"Director Panetta stands by his May 15 statement," says CIA spokesman George Little. "It is not the policy or practice of the CIA to mislead Congress. This Agency and this Director believe it is vital to keep the Congress fully and currently informed. Director Panetta's actions back that up. As the letter from these six representatives notes, it was the CIA itself that took the initiative to notify the oversight committees."
According to an intelligence official familiar with the briefing, Panetta never said the CIA misled Congress.
"He took decisive steps to inform the oversight committees of something that hadn't been appropriately briefed in the past," the official said. "He didn't attribute motives to that."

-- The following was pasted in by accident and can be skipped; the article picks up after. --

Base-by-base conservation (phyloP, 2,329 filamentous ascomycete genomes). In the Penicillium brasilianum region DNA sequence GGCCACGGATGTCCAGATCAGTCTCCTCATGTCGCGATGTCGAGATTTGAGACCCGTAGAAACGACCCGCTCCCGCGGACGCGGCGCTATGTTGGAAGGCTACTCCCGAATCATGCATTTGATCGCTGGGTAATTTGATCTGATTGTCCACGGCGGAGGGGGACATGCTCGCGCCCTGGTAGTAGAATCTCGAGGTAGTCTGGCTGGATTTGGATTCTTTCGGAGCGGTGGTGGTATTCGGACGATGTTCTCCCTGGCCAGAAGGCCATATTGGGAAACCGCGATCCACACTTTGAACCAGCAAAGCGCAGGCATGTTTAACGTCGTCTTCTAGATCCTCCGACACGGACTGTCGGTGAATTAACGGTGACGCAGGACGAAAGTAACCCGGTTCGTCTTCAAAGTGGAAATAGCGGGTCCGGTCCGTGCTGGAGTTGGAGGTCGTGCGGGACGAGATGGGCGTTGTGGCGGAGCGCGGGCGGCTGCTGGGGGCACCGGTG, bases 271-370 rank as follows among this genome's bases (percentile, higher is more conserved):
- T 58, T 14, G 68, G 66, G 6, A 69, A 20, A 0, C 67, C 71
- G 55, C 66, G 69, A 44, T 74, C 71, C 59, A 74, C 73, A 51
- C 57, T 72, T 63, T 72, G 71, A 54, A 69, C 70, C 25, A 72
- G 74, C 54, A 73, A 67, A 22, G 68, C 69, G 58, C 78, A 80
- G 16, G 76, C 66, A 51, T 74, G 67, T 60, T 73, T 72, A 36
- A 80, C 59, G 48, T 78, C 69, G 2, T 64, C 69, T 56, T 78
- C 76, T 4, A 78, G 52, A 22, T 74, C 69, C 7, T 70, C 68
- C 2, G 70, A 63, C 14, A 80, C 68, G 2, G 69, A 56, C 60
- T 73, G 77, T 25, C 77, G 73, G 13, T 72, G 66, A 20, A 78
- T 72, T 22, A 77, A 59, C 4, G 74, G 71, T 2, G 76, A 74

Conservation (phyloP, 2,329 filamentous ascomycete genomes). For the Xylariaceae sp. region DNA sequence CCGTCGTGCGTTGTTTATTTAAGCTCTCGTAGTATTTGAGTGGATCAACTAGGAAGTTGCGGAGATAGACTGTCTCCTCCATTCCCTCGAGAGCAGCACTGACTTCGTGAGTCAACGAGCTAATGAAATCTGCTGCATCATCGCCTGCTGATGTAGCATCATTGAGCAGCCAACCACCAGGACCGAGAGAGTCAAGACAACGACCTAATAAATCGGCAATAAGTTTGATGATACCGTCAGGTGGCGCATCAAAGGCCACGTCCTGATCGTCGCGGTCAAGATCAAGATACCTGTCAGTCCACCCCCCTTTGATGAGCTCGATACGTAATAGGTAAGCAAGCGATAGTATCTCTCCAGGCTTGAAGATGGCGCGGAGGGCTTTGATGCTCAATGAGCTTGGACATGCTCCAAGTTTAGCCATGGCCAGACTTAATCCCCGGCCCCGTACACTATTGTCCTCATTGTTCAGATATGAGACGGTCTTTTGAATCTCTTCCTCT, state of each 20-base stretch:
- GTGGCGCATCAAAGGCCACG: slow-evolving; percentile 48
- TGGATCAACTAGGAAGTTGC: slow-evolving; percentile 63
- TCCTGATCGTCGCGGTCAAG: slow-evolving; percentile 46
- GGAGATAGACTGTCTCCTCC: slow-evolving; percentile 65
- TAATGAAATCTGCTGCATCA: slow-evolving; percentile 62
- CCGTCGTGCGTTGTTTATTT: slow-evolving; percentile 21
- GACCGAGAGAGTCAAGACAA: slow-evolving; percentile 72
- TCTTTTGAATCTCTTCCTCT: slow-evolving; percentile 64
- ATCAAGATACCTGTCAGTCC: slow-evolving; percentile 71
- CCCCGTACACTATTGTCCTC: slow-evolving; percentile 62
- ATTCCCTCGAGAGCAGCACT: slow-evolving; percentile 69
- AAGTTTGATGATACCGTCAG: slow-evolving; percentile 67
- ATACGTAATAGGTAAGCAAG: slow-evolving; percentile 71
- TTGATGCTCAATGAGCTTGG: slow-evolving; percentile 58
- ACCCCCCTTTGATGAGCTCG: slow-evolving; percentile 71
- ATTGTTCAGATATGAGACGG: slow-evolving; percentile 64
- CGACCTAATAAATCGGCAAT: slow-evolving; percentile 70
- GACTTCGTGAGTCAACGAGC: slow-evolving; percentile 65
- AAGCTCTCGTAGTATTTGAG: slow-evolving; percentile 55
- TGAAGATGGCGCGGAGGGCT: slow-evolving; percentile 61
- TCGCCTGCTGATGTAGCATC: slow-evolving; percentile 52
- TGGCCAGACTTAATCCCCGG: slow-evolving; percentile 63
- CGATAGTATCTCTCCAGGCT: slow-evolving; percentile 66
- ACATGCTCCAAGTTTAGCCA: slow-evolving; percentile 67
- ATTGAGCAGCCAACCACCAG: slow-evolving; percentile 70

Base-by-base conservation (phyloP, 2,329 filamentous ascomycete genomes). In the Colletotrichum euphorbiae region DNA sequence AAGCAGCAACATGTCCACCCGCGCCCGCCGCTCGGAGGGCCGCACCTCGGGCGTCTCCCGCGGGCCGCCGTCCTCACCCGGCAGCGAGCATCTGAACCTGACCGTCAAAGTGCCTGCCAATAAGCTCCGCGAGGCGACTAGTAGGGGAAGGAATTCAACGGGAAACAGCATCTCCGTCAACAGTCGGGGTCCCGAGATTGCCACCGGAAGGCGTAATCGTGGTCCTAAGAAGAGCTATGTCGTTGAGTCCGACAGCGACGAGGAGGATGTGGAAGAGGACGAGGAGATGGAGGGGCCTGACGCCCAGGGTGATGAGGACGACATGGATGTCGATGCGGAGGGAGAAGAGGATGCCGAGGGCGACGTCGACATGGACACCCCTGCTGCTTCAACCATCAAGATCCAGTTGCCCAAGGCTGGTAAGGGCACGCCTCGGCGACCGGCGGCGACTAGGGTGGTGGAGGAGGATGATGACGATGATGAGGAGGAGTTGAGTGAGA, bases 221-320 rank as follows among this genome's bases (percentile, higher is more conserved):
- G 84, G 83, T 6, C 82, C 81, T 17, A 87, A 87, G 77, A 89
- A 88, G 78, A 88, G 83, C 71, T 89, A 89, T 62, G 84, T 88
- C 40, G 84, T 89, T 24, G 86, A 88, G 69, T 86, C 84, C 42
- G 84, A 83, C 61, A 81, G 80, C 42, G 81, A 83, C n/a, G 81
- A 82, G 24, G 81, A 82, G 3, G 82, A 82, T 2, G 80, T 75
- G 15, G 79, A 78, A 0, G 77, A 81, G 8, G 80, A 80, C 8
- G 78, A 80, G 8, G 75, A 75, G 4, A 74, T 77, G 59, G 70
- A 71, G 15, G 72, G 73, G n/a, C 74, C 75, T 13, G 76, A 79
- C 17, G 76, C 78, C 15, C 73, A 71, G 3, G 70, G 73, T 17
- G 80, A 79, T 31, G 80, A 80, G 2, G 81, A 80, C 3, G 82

Some Republicans don't see any wrongdoing.
"I don't believe the CIA has lied to Congress," House Minority Leader John Boehner, R-Ohio, said today. He added that he is still waiting for Pelosi to back up her statement with facts or apologize for her remarks.
And, in fact, not even Reyes, the Democratic chairman of the intelligence committee, sees this as vindication for Pelosi.
In a statement released last night, Reyes tried to navigate his way to a position somewhere between Panetta and Pelosi. He says he agrees with Panetta that "the Agency does not and will not lie to Congress ... but, in rare instances, certain officers have not adhered to the high standards held, as a rule, by the CIA with respect to truthfulness in reporting."
That's a far cry from Pelosi's statement in May that "they mislead us all the time," but it leaves open the possibility they could have fallen short of those "high standards" of "truthfulness in reporting" when they briefed Pelosi back in September 2002.